Damascus is pleasantly located on the line of Columbiana and Mahoning counties, eight miles east of Alliance, five miles west of Salem and one mile south of Garfield Station, on the Pittsburg, Ft. Wayne and Chicago railway.
The location is particularly healthful and the surroundings in the town of Damascus are only such as are conducive to good school work. Especial notice should be taken of the high moral standard and quietness of the place.
The people are industrious, intelligent and sociable, while the religious influences of the community are elevating and ennobling to those who may come within its influence. Four churches are supported, of which the Friends' Church is the largest. The others are the Methodist Episcopal, Wesleyan Methodist and the Society of Friends.
Nature has not been sparing of beauty in her benefits to the surrounding country which is considerably rolling. Looking in any direction you see apparently, a gentle rise dotted with thrifty farms and pleasant villages, while here and there ascends the smoke from manufacturing plants and railroad trains, the latter winding their way across the landscape.
The grounds consist of a large and grassy lawn, dotted here and there with trees, and containing base ball, foot ball, croquet and tennis grounds. A small stream running diagonally across, gives the grounds a natural and attractive appearance.
The school founded here in 1857 was, in 1885, regularly chartered under the laws of Ohio by the Friends' Church under whose control it has continued to the present time. A small endowment to which additions are occasionally made is evidence of the permanency of Damascus Academy.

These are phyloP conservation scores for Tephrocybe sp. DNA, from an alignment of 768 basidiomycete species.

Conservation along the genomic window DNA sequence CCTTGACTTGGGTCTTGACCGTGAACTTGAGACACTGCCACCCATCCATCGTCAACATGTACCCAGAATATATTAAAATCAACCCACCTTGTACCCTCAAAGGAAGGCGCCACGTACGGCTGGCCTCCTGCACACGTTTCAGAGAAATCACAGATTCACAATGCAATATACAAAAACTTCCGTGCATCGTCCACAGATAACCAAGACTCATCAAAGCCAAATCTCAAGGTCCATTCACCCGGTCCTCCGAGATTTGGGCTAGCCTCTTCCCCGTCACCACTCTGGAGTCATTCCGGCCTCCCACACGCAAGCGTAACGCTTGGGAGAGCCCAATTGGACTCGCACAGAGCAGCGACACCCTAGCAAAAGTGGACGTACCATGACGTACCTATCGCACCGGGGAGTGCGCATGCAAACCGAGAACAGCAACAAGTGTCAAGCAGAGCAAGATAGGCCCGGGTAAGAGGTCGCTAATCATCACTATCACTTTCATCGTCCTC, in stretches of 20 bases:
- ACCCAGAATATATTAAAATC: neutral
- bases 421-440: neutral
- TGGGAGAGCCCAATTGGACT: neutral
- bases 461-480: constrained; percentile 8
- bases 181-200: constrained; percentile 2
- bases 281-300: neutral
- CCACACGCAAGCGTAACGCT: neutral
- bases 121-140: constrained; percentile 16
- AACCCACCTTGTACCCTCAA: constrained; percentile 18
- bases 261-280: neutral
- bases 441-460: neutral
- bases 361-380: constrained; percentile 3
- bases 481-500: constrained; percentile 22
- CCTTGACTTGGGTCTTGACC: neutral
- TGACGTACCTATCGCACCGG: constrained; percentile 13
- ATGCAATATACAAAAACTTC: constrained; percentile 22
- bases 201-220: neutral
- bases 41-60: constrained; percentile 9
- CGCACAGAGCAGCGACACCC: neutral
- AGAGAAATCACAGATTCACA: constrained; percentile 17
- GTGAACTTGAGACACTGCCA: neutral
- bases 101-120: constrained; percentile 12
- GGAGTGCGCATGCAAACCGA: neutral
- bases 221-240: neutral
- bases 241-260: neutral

The building is large, well lighted and pleasantly arranged. Some improvements within the present year add greatly to its attractiveness and convenience. It is hoped others can be made during the summer vacation.
The object of this institution is to establish students in habits of self-reliance and industry, to inculcate moral and religious practices, and to assist those who may come under its influence in becoming their own masters. In view of the above, the institution has adopted for its government the following requisitions: Regularity. Punctuality. No Immorality No Game of Chance. Observation of all required study hours. The use of Tobacco on the grounds is prohibited. Upon entering the Academy students will be required to furnish satisfactory evidence of good moral character; to arrange for the payment of their tuition; and to register as an evidence of their agreement to comply with the regulations of the Academy. It is very desirable that students should enter at the beginning of terms, but they will be admitted at any time. Students who intend to enter will confer a favor by informing the principal in advance. The Board of Trustees has passed a resolution that "when students do not commence until the second week of a term, are absent during the term (having entered for the term), or leave before the close of the term, for any cause but sickness, no deduction will be made in terms of tuition:" No deduction will be made for less than two consecutive weeks, and then only in case of sickness. Whenever, in the opinion of the faculty, a student's connection with the school is of no benefit to himself, and an injury to others, he will be required to withdraw. Earnest effort is made to inspire the student with diligence in study and good conduct, so that concern will not be necessary.
1. "General Information", Annual Catalogue of Damascus Academy, 1899-1900, Damascus, Ohio, pages 6-7.
See AlsoDamascus Academy 1899-1900 Catalogue
(Searchable)Damascus Academy 1900-1901 Catalogue
(Searchable)Damascus Academy 1906-1907 Catalogue